California Becomes The Second State To Allow Gay-Lesbian Marriages
California became the second state to allow gays and lesbians marriages on Thursday when California Supreme Court passed legislation that annulled the voter-approved ban on same-sex marriages and repealed criminal penalties for adultery, oral sex and sodomy between consenting adults.
California’s gay and lesbian community greeted the court’s judgment with tears, hugs, kisses and at least one instant proposal of matrimony. Crowd of people raised their fists in triumph inside City Hall, and people wrapped themselves in the rainbow-colored gay-pride flag outside the courthouse.
"Essentially, this boils down to love. We love each other. We now have equal rights under the law; we’re going to get married,” declared a jubilant Robin Tyler, a plaintiff in the case along with her partner.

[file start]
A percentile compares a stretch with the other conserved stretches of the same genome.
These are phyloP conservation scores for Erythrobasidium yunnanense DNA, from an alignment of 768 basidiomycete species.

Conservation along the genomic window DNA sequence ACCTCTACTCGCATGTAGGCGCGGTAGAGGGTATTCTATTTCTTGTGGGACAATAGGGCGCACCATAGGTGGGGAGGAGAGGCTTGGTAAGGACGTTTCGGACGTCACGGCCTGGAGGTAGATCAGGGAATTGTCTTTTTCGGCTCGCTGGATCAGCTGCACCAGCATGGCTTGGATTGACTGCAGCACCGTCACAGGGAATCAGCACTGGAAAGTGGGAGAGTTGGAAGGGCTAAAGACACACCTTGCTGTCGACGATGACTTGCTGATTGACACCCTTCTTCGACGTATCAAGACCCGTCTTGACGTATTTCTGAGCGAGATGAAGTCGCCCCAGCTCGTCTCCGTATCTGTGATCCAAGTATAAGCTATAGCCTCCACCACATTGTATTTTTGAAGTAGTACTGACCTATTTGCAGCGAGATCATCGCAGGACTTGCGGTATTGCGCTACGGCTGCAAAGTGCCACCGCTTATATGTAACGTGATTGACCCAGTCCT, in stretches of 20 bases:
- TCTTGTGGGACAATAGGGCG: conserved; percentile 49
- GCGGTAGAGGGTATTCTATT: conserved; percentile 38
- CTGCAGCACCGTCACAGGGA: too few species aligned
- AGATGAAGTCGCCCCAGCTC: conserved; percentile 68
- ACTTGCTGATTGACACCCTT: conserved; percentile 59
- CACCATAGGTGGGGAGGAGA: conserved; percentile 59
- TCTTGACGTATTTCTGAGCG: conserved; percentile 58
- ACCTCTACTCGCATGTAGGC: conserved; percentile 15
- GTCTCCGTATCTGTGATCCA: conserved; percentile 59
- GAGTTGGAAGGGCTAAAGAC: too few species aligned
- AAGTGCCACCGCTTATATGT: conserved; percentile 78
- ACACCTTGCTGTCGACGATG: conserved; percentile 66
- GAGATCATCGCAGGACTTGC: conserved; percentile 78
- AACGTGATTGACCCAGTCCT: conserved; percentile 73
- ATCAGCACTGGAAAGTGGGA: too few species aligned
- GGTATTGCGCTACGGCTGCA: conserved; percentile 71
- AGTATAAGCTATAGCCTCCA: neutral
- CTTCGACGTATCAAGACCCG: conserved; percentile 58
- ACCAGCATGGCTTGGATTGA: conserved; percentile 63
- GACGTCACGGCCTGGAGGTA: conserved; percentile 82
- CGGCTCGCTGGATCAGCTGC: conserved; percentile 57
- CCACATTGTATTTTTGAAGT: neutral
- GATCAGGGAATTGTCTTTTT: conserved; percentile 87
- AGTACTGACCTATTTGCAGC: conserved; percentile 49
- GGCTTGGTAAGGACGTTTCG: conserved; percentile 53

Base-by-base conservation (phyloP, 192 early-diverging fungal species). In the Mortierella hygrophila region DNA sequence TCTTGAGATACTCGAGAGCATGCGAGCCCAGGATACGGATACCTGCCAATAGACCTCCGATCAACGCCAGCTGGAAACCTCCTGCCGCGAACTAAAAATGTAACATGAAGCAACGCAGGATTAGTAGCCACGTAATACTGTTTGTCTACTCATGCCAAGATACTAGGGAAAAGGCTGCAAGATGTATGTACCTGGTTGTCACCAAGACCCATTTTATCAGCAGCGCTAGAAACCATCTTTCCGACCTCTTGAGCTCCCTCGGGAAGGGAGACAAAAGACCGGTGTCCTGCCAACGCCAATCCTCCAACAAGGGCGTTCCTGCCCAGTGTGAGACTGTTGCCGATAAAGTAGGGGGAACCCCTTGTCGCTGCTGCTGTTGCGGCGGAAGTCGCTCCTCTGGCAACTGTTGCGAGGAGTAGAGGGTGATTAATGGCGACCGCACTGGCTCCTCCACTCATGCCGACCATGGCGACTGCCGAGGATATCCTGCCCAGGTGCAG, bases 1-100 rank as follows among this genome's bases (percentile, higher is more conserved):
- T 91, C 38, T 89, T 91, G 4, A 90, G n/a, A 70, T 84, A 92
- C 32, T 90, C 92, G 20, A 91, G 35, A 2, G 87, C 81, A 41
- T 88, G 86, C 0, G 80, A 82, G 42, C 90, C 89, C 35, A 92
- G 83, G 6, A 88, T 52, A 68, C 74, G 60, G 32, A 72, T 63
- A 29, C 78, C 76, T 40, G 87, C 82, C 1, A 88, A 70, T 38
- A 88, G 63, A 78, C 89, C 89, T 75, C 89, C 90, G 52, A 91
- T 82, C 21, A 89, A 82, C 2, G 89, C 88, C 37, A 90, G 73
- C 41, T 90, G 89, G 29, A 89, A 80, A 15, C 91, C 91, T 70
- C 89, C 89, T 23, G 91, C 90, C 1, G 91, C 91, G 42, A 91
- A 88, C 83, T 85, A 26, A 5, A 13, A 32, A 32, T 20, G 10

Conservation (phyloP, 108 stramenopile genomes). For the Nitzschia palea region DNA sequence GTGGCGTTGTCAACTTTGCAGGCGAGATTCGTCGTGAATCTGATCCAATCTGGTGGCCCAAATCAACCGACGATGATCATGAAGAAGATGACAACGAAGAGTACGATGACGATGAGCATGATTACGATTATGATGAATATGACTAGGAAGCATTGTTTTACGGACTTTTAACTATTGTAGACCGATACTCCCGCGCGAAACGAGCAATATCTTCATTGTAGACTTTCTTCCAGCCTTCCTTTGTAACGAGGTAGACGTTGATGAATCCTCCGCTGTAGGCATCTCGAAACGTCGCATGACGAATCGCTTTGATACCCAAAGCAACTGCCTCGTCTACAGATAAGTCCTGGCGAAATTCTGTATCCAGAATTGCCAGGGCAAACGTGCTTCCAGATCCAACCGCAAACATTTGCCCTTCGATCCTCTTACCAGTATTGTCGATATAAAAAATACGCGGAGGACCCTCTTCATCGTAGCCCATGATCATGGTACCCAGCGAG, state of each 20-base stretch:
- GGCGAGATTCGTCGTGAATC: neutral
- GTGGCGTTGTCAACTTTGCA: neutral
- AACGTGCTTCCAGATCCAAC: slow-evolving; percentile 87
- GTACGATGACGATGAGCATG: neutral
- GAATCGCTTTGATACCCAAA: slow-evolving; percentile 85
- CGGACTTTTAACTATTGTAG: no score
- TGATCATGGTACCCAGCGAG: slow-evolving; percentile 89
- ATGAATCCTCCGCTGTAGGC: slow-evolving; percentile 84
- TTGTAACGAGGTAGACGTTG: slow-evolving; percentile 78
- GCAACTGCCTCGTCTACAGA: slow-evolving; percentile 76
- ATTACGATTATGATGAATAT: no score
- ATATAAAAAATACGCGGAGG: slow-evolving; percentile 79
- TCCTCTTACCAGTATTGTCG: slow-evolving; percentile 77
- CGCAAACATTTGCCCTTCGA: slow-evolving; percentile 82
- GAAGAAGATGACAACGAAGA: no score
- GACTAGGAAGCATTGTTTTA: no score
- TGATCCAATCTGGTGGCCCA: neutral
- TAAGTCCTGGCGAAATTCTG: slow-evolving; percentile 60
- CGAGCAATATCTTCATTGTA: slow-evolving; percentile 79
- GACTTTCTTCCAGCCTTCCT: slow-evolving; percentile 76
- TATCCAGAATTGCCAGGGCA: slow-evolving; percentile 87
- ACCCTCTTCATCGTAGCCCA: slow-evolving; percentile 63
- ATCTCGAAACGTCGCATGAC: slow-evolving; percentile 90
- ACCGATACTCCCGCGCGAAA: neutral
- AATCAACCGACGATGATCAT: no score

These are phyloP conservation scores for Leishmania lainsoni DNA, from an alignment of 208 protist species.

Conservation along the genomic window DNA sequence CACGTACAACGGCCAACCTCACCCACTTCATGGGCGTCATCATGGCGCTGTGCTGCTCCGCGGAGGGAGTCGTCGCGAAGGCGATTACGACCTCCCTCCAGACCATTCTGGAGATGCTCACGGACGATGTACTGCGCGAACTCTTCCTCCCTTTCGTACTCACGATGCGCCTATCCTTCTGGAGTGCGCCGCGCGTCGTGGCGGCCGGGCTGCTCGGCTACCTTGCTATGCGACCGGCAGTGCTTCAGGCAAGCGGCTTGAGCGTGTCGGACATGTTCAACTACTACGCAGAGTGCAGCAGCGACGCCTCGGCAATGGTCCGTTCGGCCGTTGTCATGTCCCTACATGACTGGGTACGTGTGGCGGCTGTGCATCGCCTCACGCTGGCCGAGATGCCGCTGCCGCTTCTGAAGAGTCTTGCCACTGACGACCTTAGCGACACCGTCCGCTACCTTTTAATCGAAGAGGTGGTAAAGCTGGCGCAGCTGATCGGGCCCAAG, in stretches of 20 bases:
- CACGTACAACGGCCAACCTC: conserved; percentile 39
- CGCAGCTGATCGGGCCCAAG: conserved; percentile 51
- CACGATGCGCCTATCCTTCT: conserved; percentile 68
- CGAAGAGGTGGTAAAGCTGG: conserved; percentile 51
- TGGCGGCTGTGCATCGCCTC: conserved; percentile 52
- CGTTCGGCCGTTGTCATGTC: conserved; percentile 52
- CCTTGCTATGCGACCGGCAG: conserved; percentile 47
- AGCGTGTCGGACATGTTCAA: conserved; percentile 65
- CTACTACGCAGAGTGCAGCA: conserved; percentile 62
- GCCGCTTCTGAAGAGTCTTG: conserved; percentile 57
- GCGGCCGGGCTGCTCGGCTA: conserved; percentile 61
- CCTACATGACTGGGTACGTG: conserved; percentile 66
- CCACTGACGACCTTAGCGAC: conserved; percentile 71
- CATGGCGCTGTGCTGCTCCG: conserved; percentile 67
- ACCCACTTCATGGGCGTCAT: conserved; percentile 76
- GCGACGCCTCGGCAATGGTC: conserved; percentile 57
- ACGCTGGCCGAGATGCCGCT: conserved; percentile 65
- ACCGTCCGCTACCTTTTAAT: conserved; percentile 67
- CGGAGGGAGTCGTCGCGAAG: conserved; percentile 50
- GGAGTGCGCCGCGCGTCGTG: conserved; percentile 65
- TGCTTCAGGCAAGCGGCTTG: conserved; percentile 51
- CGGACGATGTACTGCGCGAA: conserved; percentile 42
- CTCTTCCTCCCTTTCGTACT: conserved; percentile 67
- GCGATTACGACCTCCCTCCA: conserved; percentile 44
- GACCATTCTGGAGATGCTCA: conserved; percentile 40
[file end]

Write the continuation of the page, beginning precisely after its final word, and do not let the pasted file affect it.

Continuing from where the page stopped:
On Sept. 29, 2005, Gov. Arnold Schwarzenegger vetoed the bill to legalize same-sex marriage, leaving the issue up to voters or judges. On Dec. 20, 2006, the California Supreme Court agreed to decide the constitutionality of same-sex marriage ban. On Oct. 12, 2007, Gov. Arnold Schwarzenegger again vetoed the bill to legalize same-sex marriage, saying voters and the state Supreme Court should decide the issue. On March 4, 2008, the California Supreme Court began hearing arguments by same-sex marriage supporters and opponents.